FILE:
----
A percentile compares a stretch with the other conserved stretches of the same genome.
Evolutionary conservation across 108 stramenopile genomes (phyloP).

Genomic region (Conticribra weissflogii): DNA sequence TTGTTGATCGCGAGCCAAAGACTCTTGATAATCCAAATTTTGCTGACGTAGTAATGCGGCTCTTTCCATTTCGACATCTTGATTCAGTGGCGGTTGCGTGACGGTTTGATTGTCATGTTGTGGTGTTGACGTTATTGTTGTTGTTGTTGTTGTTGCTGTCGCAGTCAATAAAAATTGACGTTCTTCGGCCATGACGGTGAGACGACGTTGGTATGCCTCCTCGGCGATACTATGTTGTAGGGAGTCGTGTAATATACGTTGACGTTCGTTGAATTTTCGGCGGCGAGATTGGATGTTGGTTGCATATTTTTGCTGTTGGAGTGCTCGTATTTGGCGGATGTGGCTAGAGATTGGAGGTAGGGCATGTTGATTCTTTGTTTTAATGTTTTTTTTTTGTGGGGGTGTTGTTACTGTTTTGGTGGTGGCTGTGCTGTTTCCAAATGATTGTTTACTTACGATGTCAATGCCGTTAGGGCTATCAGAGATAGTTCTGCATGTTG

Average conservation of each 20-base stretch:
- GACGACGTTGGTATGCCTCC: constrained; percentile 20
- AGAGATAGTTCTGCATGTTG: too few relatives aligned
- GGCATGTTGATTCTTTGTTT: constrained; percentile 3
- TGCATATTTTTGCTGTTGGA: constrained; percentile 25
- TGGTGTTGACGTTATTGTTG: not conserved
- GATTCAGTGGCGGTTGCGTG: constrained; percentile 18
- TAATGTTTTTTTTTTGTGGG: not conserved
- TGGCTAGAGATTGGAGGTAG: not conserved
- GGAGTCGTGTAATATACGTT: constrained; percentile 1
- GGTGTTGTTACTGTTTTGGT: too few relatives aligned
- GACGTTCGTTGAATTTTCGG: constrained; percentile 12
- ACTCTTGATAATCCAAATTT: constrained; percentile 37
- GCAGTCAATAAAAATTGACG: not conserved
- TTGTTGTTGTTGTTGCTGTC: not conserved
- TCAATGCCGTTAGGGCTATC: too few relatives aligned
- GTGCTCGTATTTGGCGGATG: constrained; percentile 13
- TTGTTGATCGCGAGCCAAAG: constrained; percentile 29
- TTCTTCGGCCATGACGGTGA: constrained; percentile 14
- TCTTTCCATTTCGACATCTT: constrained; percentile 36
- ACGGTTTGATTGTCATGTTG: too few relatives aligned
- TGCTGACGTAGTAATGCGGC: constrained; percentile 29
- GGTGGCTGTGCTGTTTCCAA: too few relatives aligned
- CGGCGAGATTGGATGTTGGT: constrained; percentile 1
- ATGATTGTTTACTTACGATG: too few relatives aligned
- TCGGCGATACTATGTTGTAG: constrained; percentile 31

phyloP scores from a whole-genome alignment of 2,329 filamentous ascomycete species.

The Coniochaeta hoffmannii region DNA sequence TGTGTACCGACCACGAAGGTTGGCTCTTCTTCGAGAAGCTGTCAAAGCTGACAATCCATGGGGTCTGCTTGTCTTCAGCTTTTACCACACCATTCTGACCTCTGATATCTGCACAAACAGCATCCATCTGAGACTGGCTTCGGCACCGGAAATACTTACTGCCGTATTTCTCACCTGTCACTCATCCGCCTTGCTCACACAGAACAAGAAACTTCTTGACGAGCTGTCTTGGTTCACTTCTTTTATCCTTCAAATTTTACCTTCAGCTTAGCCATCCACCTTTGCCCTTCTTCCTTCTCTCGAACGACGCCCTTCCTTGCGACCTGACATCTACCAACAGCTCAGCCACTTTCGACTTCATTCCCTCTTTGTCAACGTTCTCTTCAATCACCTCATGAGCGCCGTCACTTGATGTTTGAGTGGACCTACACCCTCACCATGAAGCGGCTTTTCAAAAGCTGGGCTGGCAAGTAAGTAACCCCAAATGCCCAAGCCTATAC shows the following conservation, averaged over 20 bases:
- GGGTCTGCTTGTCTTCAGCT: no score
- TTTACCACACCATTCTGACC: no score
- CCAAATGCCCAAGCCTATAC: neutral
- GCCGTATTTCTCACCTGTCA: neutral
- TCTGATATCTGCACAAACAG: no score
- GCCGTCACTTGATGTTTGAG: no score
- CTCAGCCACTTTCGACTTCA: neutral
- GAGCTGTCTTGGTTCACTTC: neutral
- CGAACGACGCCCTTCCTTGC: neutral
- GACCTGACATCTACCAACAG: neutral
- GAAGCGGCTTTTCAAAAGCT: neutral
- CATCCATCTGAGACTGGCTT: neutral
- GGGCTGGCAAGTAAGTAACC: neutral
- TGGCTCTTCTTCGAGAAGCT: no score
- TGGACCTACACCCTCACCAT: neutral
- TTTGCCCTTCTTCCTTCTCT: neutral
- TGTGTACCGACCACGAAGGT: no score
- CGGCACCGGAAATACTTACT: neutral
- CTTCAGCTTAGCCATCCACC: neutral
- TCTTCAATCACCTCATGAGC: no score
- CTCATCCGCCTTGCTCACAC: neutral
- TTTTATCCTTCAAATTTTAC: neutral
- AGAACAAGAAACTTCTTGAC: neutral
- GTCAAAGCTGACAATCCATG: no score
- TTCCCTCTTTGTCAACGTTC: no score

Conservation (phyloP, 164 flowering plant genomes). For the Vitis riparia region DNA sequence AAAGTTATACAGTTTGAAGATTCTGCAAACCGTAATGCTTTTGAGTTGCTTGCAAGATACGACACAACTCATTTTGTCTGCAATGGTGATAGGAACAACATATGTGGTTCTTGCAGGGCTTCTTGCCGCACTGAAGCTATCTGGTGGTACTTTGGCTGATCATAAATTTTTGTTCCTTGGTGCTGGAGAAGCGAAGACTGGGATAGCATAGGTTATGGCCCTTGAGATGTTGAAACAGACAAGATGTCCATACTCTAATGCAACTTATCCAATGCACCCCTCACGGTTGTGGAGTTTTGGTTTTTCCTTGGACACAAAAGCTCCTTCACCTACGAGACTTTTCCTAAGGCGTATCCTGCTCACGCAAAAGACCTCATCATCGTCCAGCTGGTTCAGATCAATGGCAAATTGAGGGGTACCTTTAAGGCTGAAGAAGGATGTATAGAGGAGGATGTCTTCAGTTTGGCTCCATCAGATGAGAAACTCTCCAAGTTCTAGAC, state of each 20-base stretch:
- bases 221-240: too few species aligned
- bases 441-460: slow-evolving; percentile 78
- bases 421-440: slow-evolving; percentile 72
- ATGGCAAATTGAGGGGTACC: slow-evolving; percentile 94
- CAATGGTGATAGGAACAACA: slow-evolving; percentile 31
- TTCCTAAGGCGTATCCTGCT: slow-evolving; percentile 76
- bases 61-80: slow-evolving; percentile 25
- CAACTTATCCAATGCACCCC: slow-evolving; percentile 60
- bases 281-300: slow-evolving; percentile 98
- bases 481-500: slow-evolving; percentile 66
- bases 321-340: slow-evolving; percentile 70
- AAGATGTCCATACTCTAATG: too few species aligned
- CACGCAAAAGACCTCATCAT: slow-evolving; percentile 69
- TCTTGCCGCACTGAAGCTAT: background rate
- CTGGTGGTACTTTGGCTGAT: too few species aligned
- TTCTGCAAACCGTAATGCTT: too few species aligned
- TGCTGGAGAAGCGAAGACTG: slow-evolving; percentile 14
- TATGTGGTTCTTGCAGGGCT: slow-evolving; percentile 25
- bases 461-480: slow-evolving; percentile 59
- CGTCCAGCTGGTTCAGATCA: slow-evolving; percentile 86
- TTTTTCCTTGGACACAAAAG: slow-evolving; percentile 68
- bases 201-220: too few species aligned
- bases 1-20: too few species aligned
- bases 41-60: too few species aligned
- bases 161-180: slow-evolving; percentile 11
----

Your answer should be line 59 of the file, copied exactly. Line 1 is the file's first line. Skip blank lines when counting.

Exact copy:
- bases 441-460: slow-evolving; percentile 78